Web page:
While all four moral principles, non-maleficence, justice, respect for autonomy and beneficence are applicable, informed consent is mostly about autonomy. The principle of respect for autonomy necessitates that the physician respect the patient as an individual, who, when given adequate information, should be able provide autonomous choices regarding treatment. The important parts of an informed consent process include disclosure, understanding, and voluntary authorization. The activity should be a process, not just the formality of obtaining a signature on a form. Disclosure is achieved during a conversation between the surgeon and the patient which includes a description of the anticipated benefits as well as the possible risks involved in the procedure. The Professional Practice Standard of informed consent requires disclosing facts considered necessary for a reasonable person to be able to accept or refuse a physician’s recommendation. In the instance of non-emergency surgery, it is important that the conversation does not seemed rushed and the patient is given sufficient time for questions to be asked and answered. The surgeon should ask enough questions to assess the patient’s level of understanding. The patient is then given time to evaluate the information and to decide whether or not to proceed. The entire process is predicated on the patient being sufficiently mentally competent to make rational decisions. There are time constraints about how close to the actual surgery the informed consent document must be completed. In many states an informed consent is valid if it has been signed within a few weeks of the intended surgery.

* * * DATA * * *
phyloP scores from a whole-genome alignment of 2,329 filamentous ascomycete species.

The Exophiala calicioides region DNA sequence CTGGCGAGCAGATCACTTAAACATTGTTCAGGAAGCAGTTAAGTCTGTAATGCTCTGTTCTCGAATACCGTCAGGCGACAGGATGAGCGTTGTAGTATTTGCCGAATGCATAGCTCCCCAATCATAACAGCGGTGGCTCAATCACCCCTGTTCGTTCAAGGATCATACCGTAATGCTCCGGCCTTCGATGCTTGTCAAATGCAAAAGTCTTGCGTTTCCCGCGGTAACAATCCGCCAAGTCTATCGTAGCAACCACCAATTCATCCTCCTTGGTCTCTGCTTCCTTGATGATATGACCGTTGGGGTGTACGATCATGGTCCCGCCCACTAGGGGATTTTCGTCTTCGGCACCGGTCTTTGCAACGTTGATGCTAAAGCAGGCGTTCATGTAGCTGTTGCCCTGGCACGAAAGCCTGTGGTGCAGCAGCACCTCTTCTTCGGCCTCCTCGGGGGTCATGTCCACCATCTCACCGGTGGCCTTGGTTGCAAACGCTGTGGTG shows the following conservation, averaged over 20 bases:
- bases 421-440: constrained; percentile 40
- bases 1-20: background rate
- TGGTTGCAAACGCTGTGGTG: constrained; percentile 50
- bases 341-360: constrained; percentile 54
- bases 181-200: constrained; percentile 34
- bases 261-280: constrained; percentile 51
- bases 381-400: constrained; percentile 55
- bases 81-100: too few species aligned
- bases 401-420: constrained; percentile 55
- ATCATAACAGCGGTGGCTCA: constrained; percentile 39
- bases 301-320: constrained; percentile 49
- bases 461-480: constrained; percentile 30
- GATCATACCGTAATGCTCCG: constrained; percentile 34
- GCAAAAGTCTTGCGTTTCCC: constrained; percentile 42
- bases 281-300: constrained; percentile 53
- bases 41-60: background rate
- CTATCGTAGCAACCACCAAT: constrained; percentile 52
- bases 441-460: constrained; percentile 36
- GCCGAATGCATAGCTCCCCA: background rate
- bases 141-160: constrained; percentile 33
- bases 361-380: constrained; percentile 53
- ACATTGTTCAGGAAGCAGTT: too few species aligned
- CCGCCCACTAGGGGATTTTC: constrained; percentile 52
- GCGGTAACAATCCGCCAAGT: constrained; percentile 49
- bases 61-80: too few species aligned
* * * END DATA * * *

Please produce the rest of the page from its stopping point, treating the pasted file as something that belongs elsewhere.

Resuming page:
Returning to our question, “What are the ethical considerations for informed consent in a teaching hospital; is it ethical for house staff to obtain consents?” the Ethics Committee would say it is, assuming the resident-in-question has sufficient knowledge to provide the proper disclosure and is reviewing with the patient what the attending has documented in the record. Obtaining an informed consent is an important teaching experience for the resident and if resident-informed consents are done properly, all three informed consent elements can be accomplished and perhaps the process can even be enhanced.